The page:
How one Becomes a U.S. Attorney

This page is mainly written for potential foreign prospective clients who lack of knowledge of the U.S. legal and educational systems.

Lawyers– also called attorneys– according to Black’s Law Dictionary, is “a person learned in the law; as an attorney, counsel or solicitor; a person licensed to practice law.” Some attorneys use the post-nominal Esq., the abbreviated form of the word Esquire.

Formal requirements to become a lawyer usually include a 4-year college/university degree, 3 years of law school, and passing a written bar examination; however, some requirements may vary by State. Competition for admission to most law schools is extremely competitive. Acceptance by most law schools depends on the applicant’s ability to demonstrate an aptitude for the study of law, usually through undergraduate grades, the Law School Admission Test (LSAT), the quality of the applicant’s undergraduate school, any prior work experience, and sometimes, a personal interview.

Federal courts and agencies set their own qualifications for those practicing before or in them.

Becoming a lawyer usually takes 7 years of full-time study after high school—4 years of undergraduate study, followed by 3 years of law school. Law school applicants must have a bachelor’s degree to qualify for admission.

To practice law in the courts of any State, a person must be licensed, or admitted to its bar, under rules established by the jurisdiction’s highest court. All States require that applicants for admission to the bar pass a two-day written bar examination; most States such as Florida also require applicants to pass a separate written ethics examination. Florida requires attorneys to take continuing legal education classes.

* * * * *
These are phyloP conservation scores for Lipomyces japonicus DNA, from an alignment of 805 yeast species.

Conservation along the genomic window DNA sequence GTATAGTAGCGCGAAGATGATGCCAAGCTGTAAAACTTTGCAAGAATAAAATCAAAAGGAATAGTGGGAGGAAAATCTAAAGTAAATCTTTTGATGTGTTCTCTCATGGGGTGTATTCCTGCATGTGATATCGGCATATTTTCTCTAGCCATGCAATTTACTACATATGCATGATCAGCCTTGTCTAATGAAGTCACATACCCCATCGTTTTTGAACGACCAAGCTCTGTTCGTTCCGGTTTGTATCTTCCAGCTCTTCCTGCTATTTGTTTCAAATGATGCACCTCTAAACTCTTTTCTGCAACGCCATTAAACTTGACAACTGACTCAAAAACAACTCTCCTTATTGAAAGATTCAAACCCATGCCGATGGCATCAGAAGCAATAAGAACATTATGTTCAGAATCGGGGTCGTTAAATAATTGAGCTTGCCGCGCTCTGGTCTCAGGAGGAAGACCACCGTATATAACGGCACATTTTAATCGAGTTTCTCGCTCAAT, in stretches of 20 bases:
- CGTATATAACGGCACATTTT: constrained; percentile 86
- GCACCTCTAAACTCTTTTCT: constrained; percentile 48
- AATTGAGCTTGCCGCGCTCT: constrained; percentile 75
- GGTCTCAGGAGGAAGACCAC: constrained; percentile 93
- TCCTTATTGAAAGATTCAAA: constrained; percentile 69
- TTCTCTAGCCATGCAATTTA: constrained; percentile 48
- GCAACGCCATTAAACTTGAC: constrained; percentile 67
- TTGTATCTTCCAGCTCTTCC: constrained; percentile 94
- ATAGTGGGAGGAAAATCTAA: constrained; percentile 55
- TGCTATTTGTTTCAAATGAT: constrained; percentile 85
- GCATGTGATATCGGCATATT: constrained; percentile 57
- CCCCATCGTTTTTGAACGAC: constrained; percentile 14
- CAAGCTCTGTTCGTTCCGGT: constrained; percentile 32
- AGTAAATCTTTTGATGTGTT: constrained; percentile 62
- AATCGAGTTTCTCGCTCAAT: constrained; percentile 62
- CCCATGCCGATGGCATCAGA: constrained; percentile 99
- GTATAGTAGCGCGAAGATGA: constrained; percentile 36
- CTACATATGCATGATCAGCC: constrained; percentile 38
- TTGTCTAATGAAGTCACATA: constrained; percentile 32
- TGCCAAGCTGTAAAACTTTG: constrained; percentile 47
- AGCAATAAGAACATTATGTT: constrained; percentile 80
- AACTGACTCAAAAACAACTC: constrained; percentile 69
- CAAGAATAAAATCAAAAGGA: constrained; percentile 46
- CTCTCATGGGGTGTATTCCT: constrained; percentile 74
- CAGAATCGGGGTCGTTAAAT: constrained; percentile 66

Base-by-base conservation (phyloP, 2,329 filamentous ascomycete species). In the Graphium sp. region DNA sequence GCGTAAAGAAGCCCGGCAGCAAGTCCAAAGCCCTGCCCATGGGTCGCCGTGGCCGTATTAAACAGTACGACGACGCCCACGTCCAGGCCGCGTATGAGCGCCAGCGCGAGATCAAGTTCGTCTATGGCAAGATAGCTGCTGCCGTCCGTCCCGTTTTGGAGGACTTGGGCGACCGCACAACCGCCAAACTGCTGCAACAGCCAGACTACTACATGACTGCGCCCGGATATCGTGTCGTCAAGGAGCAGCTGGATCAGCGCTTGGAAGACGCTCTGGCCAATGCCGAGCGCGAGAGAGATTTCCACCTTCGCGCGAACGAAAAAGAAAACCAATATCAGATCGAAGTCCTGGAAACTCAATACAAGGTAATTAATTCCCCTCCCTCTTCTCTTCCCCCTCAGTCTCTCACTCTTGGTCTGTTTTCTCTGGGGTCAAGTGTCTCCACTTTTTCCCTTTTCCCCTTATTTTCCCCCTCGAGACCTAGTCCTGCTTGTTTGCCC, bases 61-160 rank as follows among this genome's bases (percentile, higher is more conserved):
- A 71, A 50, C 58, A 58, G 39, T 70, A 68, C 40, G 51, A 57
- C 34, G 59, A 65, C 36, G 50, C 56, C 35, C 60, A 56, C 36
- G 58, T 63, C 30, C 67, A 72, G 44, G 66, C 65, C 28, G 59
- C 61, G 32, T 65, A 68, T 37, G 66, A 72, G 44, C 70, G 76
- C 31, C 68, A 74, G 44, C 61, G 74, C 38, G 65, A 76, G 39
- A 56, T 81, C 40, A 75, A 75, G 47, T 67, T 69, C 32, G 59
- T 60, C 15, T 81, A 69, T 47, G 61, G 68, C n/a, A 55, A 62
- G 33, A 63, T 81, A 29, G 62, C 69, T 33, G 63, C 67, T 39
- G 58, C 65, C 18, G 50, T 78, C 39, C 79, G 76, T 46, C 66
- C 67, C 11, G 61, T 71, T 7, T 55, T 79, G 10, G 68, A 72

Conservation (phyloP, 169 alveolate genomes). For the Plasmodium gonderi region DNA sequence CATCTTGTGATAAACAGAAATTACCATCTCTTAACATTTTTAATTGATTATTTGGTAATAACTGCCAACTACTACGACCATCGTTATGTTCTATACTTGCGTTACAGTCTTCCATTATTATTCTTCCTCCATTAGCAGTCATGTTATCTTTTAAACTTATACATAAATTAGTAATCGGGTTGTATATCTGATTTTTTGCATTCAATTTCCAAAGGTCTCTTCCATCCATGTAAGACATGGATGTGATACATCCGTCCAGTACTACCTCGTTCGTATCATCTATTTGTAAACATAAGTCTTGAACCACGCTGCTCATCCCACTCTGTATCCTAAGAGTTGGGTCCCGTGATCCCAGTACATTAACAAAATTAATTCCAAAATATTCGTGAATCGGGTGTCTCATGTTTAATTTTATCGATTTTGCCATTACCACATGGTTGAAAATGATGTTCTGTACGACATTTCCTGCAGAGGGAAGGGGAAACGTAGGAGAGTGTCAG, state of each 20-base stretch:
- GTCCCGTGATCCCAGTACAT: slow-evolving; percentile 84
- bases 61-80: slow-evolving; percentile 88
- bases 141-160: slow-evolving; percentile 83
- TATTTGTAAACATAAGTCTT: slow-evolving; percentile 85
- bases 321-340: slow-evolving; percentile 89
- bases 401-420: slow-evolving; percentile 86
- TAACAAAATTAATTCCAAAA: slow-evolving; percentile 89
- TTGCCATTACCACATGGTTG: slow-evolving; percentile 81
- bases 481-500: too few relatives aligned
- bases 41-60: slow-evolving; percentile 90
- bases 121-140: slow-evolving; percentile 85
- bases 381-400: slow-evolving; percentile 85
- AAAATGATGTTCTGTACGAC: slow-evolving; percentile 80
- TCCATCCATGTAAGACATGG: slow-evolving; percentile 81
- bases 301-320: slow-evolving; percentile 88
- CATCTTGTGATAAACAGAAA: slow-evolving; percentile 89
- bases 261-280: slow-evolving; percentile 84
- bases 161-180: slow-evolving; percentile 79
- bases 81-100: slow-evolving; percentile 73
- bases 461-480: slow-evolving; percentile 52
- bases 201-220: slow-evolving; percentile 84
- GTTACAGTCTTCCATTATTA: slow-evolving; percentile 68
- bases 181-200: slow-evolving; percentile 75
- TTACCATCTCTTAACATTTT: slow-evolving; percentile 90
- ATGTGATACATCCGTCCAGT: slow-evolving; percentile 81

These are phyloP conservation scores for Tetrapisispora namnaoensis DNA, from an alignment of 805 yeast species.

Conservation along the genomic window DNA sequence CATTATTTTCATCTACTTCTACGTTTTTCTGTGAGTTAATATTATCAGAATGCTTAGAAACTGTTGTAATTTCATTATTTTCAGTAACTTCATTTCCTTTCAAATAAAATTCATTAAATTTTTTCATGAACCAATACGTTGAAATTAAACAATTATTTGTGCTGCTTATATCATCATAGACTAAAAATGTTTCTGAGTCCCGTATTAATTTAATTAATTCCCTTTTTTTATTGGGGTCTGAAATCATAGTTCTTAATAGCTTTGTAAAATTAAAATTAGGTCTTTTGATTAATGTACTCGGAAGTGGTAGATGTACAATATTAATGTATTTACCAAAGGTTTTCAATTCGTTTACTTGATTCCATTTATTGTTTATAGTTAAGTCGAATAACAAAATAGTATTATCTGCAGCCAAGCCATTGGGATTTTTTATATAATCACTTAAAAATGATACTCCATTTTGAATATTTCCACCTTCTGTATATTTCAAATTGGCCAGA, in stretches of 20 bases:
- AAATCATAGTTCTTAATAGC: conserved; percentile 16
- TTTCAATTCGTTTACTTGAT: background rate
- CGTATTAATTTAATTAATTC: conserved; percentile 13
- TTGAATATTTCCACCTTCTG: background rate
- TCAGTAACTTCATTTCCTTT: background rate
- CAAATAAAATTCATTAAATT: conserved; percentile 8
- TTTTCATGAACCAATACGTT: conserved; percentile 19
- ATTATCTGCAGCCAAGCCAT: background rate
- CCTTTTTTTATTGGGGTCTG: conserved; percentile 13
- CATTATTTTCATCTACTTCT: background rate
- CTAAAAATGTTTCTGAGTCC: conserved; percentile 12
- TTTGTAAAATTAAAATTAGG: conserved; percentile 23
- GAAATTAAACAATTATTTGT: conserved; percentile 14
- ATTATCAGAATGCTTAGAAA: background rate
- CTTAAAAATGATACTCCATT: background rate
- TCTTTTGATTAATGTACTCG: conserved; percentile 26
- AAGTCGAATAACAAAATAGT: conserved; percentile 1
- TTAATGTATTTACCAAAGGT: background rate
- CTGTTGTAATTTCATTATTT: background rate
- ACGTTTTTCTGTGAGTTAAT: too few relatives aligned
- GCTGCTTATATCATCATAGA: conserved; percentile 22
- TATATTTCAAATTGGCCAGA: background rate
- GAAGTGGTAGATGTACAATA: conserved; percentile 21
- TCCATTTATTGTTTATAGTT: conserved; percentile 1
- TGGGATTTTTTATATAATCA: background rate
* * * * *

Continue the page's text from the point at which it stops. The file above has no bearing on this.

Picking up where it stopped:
To qualify for the bar examination in most States, an applicant must earn a college degree and graduate from a law school accredited by the American Bar Association (ABA) or the proper State authorities. ABA accreditation signifies that the law school, particularly its library and faculty, meets certain standards.

A year of tuition at a public law school is now over $20,000 a year, and average tuition at private law schools is around $35,000 a year.

The U.S. legal system does not draw a distinction between lawyers who plead in court and those who do not. Many other common law jurisdictions, as well as some civil law jurisdictions, do draw such a distinction: for example, the division of solicitor and barrister (advocate) found in the United Kingdom, and the division of advocate and civil law notary in Italy and France.

South Florida Home Prices Fall

No surprise here. With so many people’s unemployment running out, and the general state of decay of the Florida’s economy…Besides, so many foreclosures are not even on the market yet, creating even less of an incentive to purchase.

That said, for investors and for first-time buyers, it is definitely a wonderful time to purchase if you can see yourself holding on the property for at least 5 to 10 years.

“South Florida home prices decreased for the third month in a row in October, reaching the lowest level since the real estate market crash began three years ago, according to Standard & Poor’s Case-Shiller 20-city housing index released Tuesday.

Home prices in the Miami area dropped 1.1 percent from September to October, after sliding 1.2 percent the month before. Compared to October of last year, Miami home prices were down 3.4 percent, according to the index, which includes properties in Broward, Miami-Dade and Palm Beach counties.

The index tracks repeat sales of existing homes and does not include condos — which make up the majority of sales in South Florida.

The national home price index fell 0.8 percent from October of last year. Miami was one of six cities surveyed that saw prices reach their lowest levels since 2006. Month-over-month, all 20 cities surveyed saw price declines in October.

Read more: http://www.miamiherald.com/2010/12/28/1991326/south-florida-home-price-index.html#ixzz19TL8UXrm